Which Way Employment?

By Harold Brown                                            

Harold Brown, Senior Fellow, Georgia Public Policy Foundation

Harold Brown

A person who wants a job and doesn’t have one knows exactly what unemployment means. Sadly, most of us who depend on the media to tell us about the nation’s unemployment don’t quite know.

The “unemployment rate” supposedly tells us the proportion of people unemployed, and is often presented as the whole story.  But there is much more to it: The official “unemployment rate” is the percentage of people in the labor force who don’t have a job and are seeking one.

What about changes in the size of the labor force? The labor force is not a fixed group. The focus may on the unemployment rate, but changing demographics affect the labor force as much as, or more than, the recent recession.

The Labor Force Participation Rate – the percentage of the civilian, non-institutionalized population working or seeking a job rose from an average of 60 percent in the 1950s to a peak of 67 in 2000. This increase was, in large part, because of increases in working women and the large “baby boom” generation coming of age.

At the beginning of the recent recession in 2008, the rate had already declined to 66 percent. By 2014 it was 62.9 percent, its lowest level since 1977.

Participation by women in the labor force increased from 43 percent of the civilian population in 1970 to 60 percent in 2000. That dropped to 57 percent by 2014. Participation by men decreased steadily from 80 percent in 1970 to 69.2 percent in 2014.

Percentages are too vague for the recent change. The civilian, non-institutional population grew by 14 million from 2008 to 2014, but the civilian labor force grew by 1.6 million. Those outside the labor force accounted for the rest: about 12.5 million, or 89 percent of the increase.

The declining participation isn’t expected to reverse in the near future, according to a 2013 the Bureau of Labor Statistics publication, “Labor force projections to 2022: the labor force participation rate continues to fall.”

Looking at numbers makes it clearer. From 2012 to 2022, about 8.5 million are expected to be added to the labor force. That is 22.5 million fewer than were added in the 1970s, when our population was much smaller, and 5.5 million fewer than were added in the 1990s.

The U.S. Labor Department calculates an “Economic Dependency Ratio,” which is the number of people not in the work force (including the Armed Forces and children) per 100 people in the work force. That ratio was 92 in 1992. It rose to 102 in 2012, and is predicted to be 106 in 2022.

Aging of the population is a large factor in the current and future labor situation. Retirement reduces the labor force and the beginning retirement of “baby boomers” makes it more of a factor (the first of them turned 62 in 2008). The Council of Economic Advisers attributes about half of the decline in labor force participation from 2007 to 2014 to aging of the population.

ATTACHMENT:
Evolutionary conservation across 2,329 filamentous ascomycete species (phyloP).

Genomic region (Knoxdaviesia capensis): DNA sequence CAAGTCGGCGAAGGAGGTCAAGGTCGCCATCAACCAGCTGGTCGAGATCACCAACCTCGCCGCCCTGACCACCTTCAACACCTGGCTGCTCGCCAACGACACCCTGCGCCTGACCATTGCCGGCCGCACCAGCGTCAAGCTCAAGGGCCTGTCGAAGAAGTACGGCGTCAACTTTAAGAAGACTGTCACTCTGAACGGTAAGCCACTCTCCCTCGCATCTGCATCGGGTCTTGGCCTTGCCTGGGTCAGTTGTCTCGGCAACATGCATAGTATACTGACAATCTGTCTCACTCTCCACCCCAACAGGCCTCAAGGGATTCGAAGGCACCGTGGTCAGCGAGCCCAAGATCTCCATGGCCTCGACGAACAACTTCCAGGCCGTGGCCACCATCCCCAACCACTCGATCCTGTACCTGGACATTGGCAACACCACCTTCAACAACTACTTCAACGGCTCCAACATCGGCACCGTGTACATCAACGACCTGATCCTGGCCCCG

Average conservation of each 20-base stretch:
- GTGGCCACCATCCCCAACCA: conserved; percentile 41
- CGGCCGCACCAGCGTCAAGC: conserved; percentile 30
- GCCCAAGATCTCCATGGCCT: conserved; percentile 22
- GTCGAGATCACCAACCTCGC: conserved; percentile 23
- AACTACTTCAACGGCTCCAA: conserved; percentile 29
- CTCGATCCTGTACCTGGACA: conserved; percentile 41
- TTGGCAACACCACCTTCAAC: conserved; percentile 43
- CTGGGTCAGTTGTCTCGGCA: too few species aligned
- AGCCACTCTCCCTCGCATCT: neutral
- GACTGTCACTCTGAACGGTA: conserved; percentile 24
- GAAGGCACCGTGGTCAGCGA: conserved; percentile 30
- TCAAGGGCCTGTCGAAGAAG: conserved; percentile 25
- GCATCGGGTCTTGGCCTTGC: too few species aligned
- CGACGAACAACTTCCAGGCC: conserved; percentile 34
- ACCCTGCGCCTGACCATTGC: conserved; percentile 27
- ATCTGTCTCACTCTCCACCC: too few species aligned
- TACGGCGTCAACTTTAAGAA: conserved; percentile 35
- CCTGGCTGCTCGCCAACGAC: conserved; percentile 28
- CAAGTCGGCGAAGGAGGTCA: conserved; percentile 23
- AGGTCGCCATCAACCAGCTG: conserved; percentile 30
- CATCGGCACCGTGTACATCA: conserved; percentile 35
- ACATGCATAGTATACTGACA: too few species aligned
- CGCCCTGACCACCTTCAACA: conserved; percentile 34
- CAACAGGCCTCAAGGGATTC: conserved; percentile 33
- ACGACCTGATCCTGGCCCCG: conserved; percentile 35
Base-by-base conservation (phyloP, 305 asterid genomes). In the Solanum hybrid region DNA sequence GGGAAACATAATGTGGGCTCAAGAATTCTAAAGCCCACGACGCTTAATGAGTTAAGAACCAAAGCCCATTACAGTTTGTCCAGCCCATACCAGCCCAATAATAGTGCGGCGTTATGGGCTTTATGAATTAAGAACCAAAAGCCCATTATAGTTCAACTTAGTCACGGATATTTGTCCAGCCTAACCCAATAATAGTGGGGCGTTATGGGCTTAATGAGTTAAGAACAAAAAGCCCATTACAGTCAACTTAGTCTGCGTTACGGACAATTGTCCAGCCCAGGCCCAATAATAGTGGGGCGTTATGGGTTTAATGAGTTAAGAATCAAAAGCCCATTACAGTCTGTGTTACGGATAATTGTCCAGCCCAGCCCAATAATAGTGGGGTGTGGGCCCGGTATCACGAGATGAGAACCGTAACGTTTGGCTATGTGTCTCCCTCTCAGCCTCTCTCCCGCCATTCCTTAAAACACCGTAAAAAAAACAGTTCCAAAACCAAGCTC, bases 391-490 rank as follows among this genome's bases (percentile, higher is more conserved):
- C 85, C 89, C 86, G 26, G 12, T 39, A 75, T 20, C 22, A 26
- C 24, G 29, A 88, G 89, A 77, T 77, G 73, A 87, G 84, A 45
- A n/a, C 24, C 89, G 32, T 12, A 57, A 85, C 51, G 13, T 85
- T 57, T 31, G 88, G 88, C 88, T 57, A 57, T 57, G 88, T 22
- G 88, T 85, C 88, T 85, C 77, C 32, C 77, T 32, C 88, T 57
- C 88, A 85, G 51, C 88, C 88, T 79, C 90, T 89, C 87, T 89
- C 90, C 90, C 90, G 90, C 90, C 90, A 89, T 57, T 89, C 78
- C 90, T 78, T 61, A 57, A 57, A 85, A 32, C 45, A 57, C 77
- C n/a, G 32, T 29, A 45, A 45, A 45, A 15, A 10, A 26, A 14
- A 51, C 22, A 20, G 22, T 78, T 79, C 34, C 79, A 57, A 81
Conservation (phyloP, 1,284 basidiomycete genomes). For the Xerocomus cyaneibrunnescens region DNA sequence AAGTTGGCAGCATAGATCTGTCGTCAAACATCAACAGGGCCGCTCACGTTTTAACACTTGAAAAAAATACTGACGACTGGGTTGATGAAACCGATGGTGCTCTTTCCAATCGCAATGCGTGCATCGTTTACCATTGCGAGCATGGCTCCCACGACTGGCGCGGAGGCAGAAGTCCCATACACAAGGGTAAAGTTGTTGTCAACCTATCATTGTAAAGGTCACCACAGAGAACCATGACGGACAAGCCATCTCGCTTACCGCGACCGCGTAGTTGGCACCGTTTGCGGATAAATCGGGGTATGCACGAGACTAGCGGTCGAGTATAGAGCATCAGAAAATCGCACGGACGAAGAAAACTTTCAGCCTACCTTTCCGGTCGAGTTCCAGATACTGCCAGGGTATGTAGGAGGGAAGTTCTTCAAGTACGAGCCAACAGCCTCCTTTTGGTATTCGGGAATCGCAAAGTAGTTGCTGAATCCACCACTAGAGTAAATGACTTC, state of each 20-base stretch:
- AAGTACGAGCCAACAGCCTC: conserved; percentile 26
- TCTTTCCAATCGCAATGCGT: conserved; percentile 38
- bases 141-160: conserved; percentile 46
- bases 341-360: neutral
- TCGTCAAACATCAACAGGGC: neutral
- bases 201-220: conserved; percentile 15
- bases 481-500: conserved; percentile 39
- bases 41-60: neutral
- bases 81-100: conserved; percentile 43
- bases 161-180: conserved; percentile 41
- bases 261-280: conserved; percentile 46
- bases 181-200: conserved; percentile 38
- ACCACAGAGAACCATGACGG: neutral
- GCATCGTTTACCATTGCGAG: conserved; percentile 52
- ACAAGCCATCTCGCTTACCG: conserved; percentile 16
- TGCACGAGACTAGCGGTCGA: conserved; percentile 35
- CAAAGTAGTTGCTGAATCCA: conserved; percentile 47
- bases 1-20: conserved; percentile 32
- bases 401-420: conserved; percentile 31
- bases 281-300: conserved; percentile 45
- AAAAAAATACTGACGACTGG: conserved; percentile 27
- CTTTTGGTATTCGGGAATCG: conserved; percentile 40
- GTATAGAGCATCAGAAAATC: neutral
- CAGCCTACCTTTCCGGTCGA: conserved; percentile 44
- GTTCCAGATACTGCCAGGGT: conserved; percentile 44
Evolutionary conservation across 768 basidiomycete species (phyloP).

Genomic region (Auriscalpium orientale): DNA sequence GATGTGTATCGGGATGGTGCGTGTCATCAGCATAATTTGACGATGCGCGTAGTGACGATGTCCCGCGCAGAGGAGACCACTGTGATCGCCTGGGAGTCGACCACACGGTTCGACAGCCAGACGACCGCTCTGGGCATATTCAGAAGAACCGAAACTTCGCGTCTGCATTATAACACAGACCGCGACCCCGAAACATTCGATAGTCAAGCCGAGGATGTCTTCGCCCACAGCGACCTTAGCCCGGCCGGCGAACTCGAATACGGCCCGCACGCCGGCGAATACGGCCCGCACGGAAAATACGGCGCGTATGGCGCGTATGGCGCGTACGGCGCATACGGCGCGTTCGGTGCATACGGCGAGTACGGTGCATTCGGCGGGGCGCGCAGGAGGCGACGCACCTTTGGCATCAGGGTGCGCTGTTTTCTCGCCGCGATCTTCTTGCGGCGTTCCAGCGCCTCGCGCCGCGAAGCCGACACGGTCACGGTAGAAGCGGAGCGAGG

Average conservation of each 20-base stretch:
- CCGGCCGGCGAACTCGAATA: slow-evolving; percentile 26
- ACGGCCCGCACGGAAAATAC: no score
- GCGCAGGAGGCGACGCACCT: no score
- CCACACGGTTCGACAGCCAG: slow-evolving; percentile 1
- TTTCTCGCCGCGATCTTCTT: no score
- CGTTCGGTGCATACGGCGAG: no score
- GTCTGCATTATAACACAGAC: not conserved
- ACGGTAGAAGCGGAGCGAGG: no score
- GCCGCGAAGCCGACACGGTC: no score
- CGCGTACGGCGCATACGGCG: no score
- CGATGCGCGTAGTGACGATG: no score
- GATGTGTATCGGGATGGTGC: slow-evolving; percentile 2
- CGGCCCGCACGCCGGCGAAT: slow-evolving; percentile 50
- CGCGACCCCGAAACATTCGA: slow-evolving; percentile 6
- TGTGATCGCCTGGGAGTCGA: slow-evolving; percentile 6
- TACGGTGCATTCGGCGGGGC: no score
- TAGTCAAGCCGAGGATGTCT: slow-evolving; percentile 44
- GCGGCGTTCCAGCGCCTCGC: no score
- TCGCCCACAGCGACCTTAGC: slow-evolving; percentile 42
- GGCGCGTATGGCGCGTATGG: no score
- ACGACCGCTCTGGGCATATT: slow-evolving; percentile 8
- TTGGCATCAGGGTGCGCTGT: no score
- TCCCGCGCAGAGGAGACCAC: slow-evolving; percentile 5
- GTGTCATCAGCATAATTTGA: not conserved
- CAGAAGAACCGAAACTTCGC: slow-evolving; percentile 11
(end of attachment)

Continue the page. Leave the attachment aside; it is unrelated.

Individuals 55 years and older make up a growing proportion of the civilian population (excluding 16 years and younger) and labor force – about 38 percent in 2022 compared with 22 percent in 1992. As labor force participants, however, their rate is 26 percent in 2022 versus 12 percent in 1992.

Older people leaving the work force need to be balanced by young people entering it, but current trends in birth rates are in the opposite direction. News reports of record-low birth rates for the United States began in 2009, many guessing that it was caused by the recession. However, there has been a new record low each year since then, meaning smaller numbers entering the work force in following decades.

Other trends also are pertinent to the work force balance. One solution being considered, according to a 2014 publication from the Office of the President: “Probably the most significant policy response to falling labor force participation rates is immigration reform …”

The 2013 Labor Department publication shows past and projected ethnic trends in the civilian labor force. For each of the 10-year periods analyzed, 1992-2002, 2002-2012, and 2012-2022, workers of Hispanic origin increase by about 6.5 million. Meanwhile, non-Hispanic workers increase by 10.1 million, 3.7 million and 1.7 million. Changes for non-Hispanic whites are plus 4.6 million, minus 1.5 million and minus 2.5 million.

The aging population and falling birth rates appear to make the undocumented immigrant population an attractive solution. But could it aggravate the labor force participation problem?

Many other factors, including technology, education and overseas competition, complicate the unemployment situation and prospects. Private initiative innovation, enterprise and free trade offer the best solutions. Additional government management or interference won’t simplify it.

University of Georgia Professor Emeritus Harold Brown is a Senior Fellow with the Georgia Public Policy Foundation and author of, “The Greening of Georgia: The Improvement of the Environment in the Twentieth Century.” The Georgia Public Policy Foundation is an independent, state-focused think tank that proposes market-oriented approaches to public policy to improve the lives of Georgians. Nothing written here is to be construed as necessarily reflecting the views of the Georgia Public Policy Foundation or as an attempt to aid or hinder the passage of any bill before the U.S. Congress or the Georgia Legislature.

© Georgia Public Policy Foundation (February 26, 2016). Permission to reprint in whole or in part is hereby granted, provided the author and his affiliations are cited.

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